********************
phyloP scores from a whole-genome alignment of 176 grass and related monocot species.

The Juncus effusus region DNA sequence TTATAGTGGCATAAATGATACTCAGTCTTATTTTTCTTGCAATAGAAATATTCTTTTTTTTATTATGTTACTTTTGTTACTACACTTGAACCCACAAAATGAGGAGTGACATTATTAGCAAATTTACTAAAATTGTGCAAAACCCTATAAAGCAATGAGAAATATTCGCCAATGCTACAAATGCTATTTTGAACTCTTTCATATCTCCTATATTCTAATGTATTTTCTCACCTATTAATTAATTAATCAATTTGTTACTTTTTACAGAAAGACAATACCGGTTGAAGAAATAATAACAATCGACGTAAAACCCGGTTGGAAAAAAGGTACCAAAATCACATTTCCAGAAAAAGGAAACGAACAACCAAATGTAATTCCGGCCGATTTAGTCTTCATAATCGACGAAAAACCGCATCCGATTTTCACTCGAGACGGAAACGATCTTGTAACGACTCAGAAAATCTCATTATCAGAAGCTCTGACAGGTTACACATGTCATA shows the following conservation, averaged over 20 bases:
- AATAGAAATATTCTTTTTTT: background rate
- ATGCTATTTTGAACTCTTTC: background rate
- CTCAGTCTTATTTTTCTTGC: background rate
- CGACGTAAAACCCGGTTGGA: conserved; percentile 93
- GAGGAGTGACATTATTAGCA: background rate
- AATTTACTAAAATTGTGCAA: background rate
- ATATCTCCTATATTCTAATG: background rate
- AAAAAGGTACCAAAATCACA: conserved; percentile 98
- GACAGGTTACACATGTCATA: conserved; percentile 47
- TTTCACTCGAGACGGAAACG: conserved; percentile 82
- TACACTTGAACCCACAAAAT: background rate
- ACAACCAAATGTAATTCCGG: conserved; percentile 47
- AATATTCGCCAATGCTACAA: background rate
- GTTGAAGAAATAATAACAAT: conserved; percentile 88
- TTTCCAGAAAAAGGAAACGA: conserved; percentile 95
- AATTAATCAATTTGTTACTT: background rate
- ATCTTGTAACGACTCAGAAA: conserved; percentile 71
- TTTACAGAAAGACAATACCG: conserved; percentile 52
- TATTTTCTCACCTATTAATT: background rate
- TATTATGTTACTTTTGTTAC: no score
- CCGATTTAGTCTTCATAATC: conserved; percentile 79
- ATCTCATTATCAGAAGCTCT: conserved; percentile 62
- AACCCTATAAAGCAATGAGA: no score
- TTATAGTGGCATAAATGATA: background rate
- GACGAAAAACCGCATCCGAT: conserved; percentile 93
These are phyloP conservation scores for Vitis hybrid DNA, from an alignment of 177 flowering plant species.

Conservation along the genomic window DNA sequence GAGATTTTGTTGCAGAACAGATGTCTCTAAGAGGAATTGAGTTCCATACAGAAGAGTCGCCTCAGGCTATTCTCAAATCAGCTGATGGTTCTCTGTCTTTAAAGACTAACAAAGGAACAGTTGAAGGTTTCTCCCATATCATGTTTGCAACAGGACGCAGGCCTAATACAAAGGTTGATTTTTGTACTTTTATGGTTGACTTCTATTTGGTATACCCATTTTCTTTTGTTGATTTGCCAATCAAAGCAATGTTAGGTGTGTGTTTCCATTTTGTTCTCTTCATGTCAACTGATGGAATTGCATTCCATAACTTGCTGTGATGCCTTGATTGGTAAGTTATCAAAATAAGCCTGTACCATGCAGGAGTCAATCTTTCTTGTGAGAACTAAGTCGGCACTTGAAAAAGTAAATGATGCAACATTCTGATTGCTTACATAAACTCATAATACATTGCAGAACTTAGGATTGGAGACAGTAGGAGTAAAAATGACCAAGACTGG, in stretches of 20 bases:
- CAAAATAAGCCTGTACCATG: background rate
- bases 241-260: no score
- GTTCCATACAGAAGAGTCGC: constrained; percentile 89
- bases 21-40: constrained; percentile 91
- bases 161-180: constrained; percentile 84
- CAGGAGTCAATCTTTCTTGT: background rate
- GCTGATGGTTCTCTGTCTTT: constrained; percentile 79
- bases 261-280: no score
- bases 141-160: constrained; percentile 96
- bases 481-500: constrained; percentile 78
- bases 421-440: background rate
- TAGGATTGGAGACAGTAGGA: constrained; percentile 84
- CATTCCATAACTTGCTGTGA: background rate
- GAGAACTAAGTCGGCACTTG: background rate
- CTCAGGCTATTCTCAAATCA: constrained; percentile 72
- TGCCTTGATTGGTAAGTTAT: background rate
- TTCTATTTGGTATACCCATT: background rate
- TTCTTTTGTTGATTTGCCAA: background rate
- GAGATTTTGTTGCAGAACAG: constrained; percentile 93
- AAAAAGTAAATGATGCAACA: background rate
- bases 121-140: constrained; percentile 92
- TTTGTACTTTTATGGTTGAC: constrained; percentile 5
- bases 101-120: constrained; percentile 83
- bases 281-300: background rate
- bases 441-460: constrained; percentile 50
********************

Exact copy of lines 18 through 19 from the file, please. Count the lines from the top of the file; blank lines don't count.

- AATTAATCAATTTGTTACTT: background rate
- ATCTTGTAACGACTCAGAAA: conserved; percentile 71